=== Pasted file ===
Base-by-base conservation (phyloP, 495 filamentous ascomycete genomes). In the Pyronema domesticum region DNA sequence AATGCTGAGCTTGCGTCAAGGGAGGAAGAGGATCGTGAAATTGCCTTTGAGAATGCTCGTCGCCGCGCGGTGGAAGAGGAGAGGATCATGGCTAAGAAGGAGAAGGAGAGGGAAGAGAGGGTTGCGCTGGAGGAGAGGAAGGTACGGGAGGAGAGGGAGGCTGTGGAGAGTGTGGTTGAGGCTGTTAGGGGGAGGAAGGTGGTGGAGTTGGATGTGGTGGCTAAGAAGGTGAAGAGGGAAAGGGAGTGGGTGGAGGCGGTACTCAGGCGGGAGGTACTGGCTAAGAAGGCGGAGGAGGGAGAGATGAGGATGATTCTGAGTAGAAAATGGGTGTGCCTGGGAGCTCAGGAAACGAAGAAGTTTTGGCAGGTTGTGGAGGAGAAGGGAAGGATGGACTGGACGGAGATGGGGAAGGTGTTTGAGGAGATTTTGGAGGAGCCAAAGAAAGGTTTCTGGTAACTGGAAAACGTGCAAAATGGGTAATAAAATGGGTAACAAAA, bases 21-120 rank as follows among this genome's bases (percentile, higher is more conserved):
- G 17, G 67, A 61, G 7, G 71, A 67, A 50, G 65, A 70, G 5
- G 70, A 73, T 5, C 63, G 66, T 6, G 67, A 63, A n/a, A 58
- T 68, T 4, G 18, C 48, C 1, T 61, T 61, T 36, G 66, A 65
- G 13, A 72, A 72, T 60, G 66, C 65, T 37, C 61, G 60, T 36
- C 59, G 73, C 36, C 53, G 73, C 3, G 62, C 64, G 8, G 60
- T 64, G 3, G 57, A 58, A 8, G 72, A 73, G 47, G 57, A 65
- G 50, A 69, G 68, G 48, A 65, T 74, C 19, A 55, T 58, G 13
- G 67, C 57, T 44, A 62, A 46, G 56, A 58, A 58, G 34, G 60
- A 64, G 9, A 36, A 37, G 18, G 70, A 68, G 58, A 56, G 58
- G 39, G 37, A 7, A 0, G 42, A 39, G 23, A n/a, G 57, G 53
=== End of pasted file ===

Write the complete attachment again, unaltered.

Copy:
Base-by-base conservation (phyloP, 495 filamentous ascomycete genomes). In the Pyronema domesticum region DNA sequence AATGCTGAGCTTGCGTCAAGGGAGGAAGAGGATCGTGAAATTGCCTTTGAGAATGCTCGTCGCCGCGCGGTGGAAGAGGAGAGGATCATGGCTAAGAAGGAGAAGGAGAGGGAAGAGAGGGTTGCGCTGGAGGAGAGGAAGGTACGGGAGGAGAGGGAGGCTGTGGAGAGTGTGGTTGAGGCTGTTAGGGGGAGGAAGGTGGTGGAGTTGGATGTGGTGGCTAAGAAGGTGAAGAGGGAAAGGGAGTGGGTGGAGGCGGTACTCAGGCGGGAGGTACTGGCTAAGAAGGCGGAGGAGGGAGAGATGAGGATGATTCTGAGTAGAAAATGGGTGTGCCTGGGAGCTCAGGAAACGAAGAAGTTTTGGCAGGTTGTGGAGGAGAAGGGAAGGATGGACTGGACGGAGATGGGGAAGGTGTTTGAGGAGATTTTGGAGGAGCCAAAGAAAGGTTTCTGGTAACTGGAAAACGTGCAAAATGGGTAATAAAATGGGTAACAAAA, bases 21-120 rank as follows among this genome's bases (percentile, higher is more conserved):
- G 17, G 67, A 61, G 7, G 71, A 67, A 50, G 65, A 70, G 5
- G 70, A 73, T 5, C 63, G 66, T 6, G 67, A 63, A n/a, A 58
- T 68, T 4, G 18, C 48, C 1, T 61, T 61, T 36, G 66, A 65
- G 13, A 72, A 72, T 60, G 66, C 65, T 37, C 61, G 60, T 36
- C 59, G 73, C 36, C 53, G 73, C 3, G 62, C 64, G 8, G 60
- T 64, G 3, G 57, A 58, A 8, G 72, A 73, G 47, G 57, A 65
- G 50, A 69, G 68, G 48, A 65, T 74, C 19, A 55, T 58, G 13
- G 67, C 57, T 44, A 62, A 46, G 56, A 58, A 58, G 34, G 60
- A 64, G 9, A 36, A 37, G 18, G 70, A 68, G 58, A 56, G 58
- G 39, G 37, A 7, A 0, G 42, A 39, G 23, A n/a, G 57, G 53